Someone in a XIV roleplay forum I frequent very interestingly suggested a thread about how a game’s race steers character creation and player interaction. It got my head whirring, and so I thought instead of making or replying in said suggested thread that I put up my thoughts here.
I mean, far be it from me to ignore a strike of inspiration…even if it is being worked out while I’m at work.
In Final Fantasy XIV, I play a Roegadyn by the name of Steel Wolf. Born and raised in Limsa Lominsa, widow to a husband who fell at Carteneau when Dalamud fell, and currently working out how to control what she thought was her Inner Beast as a Warrior which turned out to be her Darkside as she tries to be included in to the order of Dark Knights. Her appeal for me was the general size of the Roegadyn, as well as their brash, big attitudes, which made someone who could play up a big game and then back it up with big power a fun character idea.
In WildStar, my primary character is Kael Dashwind, an Aurin who adores science and medicine, and has taught himself how to create salves that can be loaded in to special pistols that aerates and fires the medicines at friendly targets. He is bright pink, super-happy and hyper. He loves being a “gun-nurse” and doesn’t want to earn a doctorate, believing that doctors just act like they do medical work while nurses actually do it. The Aurin’s boisterous personality and penchant for high curiosity and unflinching warmth were the prime building blocks in writing him.
In both of these examples, I’m reminded of just how big of an impact a game’s racial traits have on my roleplay and characterization. And I’m left to wonder if that’s a positive thing.
Racial traits have always been the bedrock of my characterization, but there seems to be two sides to the coin–either taking an aspect of a race’s behavior traits and running with it, or writing against the established grain. While it’s not unheard of for characters to deviate from racial stereotypes, it also strikes me as a vapid attempt at special snowflaking, so I tend to get somewhere in the middle, though I lean a bit more towards the former style of characterization than the latter.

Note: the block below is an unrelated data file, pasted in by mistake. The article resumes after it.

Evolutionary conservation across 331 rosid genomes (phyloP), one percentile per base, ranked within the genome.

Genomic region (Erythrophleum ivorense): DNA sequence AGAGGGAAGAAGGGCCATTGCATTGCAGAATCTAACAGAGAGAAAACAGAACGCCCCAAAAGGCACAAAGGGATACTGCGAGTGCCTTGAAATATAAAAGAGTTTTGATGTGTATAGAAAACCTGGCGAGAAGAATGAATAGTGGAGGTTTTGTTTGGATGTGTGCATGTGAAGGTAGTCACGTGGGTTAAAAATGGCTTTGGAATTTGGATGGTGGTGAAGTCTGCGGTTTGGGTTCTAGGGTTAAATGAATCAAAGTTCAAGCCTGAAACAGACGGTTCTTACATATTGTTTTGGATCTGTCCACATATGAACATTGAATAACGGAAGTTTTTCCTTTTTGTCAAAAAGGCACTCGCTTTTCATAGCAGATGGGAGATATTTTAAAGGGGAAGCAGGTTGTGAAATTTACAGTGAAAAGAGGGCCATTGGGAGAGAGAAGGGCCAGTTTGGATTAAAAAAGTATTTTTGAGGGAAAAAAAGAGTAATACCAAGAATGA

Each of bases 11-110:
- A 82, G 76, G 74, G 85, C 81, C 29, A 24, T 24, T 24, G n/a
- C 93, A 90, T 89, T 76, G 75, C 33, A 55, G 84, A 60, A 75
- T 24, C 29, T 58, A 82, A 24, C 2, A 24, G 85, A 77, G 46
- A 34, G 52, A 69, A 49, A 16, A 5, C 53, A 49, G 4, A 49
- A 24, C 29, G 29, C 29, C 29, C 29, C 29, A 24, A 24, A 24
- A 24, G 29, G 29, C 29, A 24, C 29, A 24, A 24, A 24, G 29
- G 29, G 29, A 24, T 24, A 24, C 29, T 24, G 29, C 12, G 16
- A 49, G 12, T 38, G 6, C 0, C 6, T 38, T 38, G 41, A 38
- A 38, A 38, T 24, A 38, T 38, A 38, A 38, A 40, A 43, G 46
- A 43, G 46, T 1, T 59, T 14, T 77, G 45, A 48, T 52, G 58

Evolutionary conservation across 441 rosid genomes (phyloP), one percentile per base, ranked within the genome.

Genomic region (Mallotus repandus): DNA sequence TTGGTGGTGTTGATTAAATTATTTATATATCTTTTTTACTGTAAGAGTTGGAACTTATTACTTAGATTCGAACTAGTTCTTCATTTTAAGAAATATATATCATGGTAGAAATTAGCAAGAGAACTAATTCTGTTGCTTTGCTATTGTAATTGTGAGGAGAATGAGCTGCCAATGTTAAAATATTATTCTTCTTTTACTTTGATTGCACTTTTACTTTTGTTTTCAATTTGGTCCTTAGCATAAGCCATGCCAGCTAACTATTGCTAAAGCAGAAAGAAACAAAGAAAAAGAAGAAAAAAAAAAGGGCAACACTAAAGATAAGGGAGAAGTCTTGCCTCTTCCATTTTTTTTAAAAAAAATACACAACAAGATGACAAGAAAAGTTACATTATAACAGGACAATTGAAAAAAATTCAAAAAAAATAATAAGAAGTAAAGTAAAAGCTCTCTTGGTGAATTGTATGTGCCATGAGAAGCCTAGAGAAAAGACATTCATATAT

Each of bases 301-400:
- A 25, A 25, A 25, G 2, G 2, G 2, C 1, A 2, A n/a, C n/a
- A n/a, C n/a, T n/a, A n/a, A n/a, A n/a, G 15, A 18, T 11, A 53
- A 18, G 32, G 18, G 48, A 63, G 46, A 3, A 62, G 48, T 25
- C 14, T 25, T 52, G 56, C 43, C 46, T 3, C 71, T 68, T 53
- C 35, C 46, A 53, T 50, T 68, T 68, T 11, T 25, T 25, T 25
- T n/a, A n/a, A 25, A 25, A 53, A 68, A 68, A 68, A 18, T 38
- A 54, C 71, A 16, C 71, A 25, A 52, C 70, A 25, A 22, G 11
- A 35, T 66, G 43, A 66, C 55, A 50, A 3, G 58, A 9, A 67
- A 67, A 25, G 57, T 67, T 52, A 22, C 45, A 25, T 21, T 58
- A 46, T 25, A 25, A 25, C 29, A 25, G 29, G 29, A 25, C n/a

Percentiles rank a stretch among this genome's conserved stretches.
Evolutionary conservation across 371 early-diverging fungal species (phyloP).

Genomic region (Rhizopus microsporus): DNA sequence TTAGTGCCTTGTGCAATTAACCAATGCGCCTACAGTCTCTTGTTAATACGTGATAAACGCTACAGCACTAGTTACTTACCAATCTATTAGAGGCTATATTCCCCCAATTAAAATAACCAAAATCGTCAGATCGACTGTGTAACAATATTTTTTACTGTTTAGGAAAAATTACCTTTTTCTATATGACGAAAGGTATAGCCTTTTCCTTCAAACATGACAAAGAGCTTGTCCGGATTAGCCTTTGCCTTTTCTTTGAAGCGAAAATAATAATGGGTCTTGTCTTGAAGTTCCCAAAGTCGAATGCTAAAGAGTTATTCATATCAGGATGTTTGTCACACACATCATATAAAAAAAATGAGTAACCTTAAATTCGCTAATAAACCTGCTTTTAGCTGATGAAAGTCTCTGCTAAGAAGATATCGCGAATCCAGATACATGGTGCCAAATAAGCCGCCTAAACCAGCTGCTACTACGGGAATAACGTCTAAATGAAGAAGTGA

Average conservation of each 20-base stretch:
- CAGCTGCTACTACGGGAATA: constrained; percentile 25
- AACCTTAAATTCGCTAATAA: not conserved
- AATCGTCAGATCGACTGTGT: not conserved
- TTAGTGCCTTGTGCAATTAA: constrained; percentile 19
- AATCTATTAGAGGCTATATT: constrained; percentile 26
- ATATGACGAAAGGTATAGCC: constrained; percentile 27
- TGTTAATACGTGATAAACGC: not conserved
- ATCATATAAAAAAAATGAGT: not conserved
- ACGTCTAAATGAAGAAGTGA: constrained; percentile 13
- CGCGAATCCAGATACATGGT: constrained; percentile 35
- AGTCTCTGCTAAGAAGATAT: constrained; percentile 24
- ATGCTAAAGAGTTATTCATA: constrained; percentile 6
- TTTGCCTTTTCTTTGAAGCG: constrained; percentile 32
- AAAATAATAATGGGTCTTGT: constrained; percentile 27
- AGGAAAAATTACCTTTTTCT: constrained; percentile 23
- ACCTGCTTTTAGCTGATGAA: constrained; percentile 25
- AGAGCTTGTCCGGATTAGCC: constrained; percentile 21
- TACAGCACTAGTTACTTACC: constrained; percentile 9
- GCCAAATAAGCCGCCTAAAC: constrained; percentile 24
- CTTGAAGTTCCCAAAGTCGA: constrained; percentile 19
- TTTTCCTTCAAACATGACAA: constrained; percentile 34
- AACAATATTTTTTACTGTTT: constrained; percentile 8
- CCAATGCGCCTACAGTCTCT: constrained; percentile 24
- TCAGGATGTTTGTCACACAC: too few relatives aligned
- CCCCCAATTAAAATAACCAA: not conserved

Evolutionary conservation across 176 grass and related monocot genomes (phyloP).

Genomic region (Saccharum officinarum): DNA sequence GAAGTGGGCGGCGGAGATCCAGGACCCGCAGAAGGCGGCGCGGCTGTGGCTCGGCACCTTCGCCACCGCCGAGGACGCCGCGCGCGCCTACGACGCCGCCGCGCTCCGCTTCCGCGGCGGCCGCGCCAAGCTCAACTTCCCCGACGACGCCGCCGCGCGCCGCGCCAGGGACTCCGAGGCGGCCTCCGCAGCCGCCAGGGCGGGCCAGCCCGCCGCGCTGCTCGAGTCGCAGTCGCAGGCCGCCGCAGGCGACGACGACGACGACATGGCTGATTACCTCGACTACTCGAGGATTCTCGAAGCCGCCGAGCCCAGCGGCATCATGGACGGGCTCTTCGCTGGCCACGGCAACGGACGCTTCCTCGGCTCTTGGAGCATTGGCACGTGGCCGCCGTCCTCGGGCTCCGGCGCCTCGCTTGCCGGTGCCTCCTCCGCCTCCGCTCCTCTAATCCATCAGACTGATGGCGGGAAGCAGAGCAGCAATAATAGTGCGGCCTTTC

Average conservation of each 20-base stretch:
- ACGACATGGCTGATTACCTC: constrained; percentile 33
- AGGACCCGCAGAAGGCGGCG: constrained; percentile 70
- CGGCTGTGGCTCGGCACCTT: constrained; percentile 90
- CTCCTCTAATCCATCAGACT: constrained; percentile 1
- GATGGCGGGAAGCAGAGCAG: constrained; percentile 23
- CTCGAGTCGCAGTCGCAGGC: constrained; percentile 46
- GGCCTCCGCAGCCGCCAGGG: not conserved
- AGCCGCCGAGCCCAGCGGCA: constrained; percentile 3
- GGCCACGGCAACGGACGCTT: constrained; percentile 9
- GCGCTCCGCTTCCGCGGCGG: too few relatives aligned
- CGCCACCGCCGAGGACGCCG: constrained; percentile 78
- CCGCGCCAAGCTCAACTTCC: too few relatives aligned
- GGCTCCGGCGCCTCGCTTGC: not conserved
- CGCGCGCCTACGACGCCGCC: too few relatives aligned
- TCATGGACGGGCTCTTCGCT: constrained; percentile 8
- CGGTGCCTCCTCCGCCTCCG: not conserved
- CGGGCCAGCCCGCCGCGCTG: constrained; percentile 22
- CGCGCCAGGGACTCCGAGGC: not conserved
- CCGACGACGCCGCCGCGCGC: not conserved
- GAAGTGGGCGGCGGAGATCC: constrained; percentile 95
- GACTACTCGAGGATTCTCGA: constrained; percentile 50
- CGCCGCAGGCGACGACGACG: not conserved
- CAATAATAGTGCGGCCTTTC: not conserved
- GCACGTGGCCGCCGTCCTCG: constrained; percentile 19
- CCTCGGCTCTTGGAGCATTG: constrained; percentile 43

The rationale for that, for me anyway, is that it makes the character feel more authentic to the game’s world. Obviously there’s the chance that you’ll run in to cookie-cutter characters, but at the same time following some of the established tropes lends a sense of authenticity to my characters. Roegadyn being loud and a bit brutish works. Aurin being hyper-happy works. It’s established in-game and it validates my character somehow.
The other rationale I use is that a character can always change his or her mind. Events can unfold to sway the direction of a character from their racial mold. You can start off as a noble hero who powerhouses through things and maybe end up slaughtering the wrong person, or clearing out of a bloodlust mid-fight…which would make a normal powerhouse race take up the arts of healing magic. I reserve the right to change my mind as well as my character’s.
So, in my view, following a race’s example isn’t sloppy or lazy so much as a great launching off point. Of course, it’s entirely possible to make a carbon copy of an existing NPC just as much as it is to write someone so against every established fact of a race that you might as well write fanfiction. Still, I ultimately feel like the guidelines of a race’s description and temperament are offered to players for a reason.
Just as long as one recognizes that they’re just that. Guidelines.